Being sick when you’re nursing is a miserable experience. Not only are you dealing the demands of a nursing baby or toddler, but you need to carefully consider what medications to take to lessen your symptoms.
There’s often confusion about what cold medications are safe to take when you are breastfeeding.
Nancy Holtzman, RN IBCLC CPN, sets the record straight using the premiere resources on the subject including Thomas Hale’s Infant Risk Center & Medications and Mother’s Milk, the US Government’s LactMed database and the American Academy of Pediatrics Medications Usually Compatible with Breastfeeding.
Keep it simple. Saline gargles and saline nasal sprays can help relieve cold symptoms, and a saline rinse such as a Netti Pot can help manage congestion and sinus pain, as well as sore throats caused by post-nasal drip. A cool mist humidifier, especially in the bedrooms, will help with congestion and sore throat symptoms. A spoonful of honey before bedtime truly can quiet an irritating cough.
But what can I take?
If you need something stronger, choose specific single ingredient medications to limit your use to what is truly necessary to treat your symptoms rather than using combination medications. Most “cough and cold” products like Advil Cough & Sinus or Nyquil, combine multiple medications you might not need. Instead, pick and choose each medication separately to manage symptoms as needed.
For fever, aches and pains, sore throat or sinus pain, you can safely take acetomenophen (Tylenol) or ibuprofen (Advil, Motrin). If you have sinus headache complaints, ibuprofen has an anti-inflammatory effect and is also slightly longer-lasting than acetaminophen.
For sneezing, runny nose and itchy eyes related to allergies, the antihistamine loratidine (Claritin) is usually considered safe to use. Diphenhyrdamine (Benedryl) is also considered safe for breastfeeding women, but can make you sleepy – not ideal when you have an infant to care for.
For congestion, using oxymetazoline (Afrin) Nasal Spray can effectively treat congestion from colds or allergies and is generally considered safe to use for nursing moms. Pseudoephedrine (the “real” Sudafed, available behind the counter in US) can decrease milk production and should be avoided in nursing moms. Decongestants containing Phenylephrine are a safer option in terms of maintaining milk production. Read labels carefully. Saline rinses can help clear sinuses and reduce congestion.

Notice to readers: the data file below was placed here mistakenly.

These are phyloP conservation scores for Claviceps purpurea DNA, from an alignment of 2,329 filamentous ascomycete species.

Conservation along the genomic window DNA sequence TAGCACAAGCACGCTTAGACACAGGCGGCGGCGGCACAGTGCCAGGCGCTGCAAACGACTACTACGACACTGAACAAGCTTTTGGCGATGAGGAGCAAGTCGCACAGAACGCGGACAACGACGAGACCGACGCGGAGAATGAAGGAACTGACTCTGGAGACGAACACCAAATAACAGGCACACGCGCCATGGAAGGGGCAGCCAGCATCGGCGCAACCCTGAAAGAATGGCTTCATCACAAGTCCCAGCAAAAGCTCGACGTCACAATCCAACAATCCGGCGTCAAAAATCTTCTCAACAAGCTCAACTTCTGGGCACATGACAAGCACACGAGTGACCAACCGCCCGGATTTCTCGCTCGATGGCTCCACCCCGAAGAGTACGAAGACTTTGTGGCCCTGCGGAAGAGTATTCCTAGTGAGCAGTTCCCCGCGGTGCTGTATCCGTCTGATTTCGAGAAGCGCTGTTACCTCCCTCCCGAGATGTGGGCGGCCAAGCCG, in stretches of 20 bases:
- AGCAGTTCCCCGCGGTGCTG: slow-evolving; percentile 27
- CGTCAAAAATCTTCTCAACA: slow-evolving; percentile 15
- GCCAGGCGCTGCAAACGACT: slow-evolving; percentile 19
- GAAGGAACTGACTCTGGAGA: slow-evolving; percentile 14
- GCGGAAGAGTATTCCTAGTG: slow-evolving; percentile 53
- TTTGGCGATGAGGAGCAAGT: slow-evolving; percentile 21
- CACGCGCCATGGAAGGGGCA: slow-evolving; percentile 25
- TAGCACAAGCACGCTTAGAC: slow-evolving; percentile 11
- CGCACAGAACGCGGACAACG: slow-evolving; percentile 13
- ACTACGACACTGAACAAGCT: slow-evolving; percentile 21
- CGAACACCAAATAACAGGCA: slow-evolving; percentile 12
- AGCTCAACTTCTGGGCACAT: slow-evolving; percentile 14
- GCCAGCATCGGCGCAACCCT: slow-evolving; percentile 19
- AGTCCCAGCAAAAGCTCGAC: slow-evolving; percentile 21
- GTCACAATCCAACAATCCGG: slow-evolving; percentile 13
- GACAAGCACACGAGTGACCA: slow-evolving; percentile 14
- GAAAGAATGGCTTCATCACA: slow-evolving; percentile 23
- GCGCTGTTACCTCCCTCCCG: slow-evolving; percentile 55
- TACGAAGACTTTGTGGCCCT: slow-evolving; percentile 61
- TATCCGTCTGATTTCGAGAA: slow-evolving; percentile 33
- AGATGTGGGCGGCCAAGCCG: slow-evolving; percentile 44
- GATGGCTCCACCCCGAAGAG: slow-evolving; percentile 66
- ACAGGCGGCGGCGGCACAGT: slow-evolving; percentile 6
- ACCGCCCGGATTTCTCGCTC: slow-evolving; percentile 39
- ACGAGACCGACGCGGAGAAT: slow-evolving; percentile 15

For a cough, Dextromethorphan (Robitussin DM, Delsym) is considered safe for breastfeeding women and is used to quiet a cough. Guaifenesin (Mucinex) is an expectorant cough medicine, to help loosen phlegm and chest congestion and is considered to be approved for breastfeeding women. Read ingredients carefully as some cough medicines contain multiple ingredients including a decongestant. It’s better to select only the medications you truly need to control your symptoms.
For a sore throat, regular soothing lozenges are helpful but avoid large amounts of menthol. Treating congestion or runny noses may also help a sore throat caused by post-nasal drip so try saline rinses and and cool mist humidifier to reduce symptoms. Hot tea with honey is soothing and has actually been shown by research to be effective as well.
Remember that you should continue breastfeeding even while you are sick.
Days before you noticed your symptoms or felt ill, your body was already responding to the viral invasion and has been busy creating antibodies to fight the infection. You’ll pass antibodies to your baby through your breastmilk. Nursing moms often find that even when a cold or infection runs through a household, the breastfed infant either resists the cold altogether or has a milder version than siblings or parents. So wash your hands well, stay hydrated, keep nursing and feel better soon!
AAP Maternal Medications and Breastmilk
Free LactMed app for iPhone or Android
National Institute of Health ToxNet database search
Thomas Hale’s Infant Risk Center at Texas Tech University
Isis Parenting’s Breastfeeding Webinar Archived Recordings
Nancy Holtzman, RN BSN IBCLC CPN